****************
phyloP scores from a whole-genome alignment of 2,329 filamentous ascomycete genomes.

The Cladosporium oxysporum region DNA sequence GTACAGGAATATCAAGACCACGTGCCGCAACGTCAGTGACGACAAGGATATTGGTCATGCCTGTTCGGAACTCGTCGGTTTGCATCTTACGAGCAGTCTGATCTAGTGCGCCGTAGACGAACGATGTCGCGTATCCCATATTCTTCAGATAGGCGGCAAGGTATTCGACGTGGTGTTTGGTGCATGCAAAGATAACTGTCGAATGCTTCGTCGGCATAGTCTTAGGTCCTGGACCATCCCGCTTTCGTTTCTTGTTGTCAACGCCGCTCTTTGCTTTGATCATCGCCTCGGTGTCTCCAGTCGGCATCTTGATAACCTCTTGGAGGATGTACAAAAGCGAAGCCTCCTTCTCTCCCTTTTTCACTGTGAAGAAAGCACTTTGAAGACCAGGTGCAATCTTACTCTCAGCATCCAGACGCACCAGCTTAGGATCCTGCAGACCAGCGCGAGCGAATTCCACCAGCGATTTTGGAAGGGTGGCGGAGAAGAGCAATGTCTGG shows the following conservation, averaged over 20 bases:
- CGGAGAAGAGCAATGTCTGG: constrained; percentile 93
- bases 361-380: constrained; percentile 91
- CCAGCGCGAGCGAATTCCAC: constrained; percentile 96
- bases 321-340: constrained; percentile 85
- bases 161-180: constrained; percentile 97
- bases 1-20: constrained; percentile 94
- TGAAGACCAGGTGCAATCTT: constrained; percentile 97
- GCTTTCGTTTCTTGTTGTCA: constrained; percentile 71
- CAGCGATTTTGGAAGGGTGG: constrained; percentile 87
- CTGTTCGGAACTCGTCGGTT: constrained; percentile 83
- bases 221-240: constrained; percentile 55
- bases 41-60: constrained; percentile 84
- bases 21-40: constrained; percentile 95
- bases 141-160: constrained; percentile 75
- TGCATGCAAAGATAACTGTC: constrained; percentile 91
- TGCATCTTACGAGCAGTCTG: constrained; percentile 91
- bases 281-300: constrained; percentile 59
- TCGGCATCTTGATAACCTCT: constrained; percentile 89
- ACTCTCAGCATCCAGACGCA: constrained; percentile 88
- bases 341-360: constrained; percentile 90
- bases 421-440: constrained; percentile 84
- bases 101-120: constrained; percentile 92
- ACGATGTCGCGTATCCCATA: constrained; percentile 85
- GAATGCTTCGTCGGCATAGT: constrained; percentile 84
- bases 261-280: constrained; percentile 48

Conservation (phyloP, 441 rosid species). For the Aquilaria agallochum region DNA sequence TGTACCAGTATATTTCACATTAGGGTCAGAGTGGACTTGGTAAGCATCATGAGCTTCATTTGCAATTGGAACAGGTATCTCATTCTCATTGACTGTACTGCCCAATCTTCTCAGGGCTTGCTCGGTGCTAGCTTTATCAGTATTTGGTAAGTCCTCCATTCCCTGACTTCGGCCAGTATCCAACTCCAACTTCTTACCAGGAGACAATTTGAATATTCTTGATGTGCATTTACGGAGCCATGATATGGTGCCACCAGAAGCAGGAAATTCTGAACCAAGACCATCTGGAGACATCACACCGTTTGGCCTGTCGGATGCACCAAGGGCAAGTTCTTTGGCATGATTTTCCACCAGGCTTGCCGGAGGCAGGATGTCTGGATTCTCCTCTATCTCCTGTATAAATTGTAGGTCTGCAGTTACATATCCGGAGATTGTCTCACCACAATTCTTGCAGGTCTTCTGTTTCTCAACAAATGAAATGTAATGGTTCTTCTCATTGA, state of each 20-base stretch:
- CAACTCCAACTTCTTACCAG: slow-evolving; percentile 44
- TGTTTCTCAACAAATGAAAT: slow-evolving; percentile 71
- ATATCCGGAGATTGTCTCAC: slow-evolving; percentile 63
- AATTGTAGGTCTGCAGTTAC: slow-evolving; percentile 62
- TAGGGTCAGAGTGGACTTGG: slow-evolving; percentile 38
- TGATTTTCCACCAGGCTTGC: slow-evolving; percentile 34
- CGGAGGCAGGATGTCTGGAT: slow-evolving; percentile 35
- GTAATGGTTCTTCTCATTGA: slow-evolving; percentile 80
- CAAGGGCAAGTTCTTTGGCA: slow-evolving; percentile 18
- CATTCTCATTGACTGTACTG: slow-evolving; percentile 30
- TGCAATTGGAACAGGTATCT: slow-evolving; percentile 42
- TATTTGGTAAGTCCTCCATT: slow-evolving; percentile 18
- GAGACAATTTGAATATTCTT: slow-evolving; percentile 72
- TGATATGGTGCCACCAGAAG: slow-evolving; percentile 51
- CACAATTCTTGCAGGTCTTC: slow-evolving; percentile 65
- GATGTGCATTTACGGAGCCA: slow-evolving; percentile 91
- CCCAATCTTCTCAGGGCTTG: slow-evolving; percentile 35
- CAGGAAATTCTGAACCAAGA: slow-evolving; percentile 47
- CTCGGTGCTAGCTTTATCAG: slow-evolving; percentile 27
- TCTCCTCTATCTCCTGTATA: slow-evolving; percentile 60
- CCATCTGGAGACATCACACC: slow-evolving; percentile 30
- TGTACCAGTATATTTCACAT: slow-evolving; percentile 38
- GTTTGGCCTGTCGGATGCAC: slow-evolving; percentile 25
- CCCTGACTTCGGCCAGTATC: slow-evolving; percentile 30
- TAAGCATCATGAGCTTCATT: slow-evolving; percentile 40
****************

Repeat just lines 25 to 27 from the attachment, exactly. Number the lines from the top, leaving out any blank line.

- ACGATGTCGCGTATCCCATA: constrained; percentile 85
- GAATGCTTCGTCGGCATAGT: constrained; percentile 84
- bases 261-280: constrained; percentile 48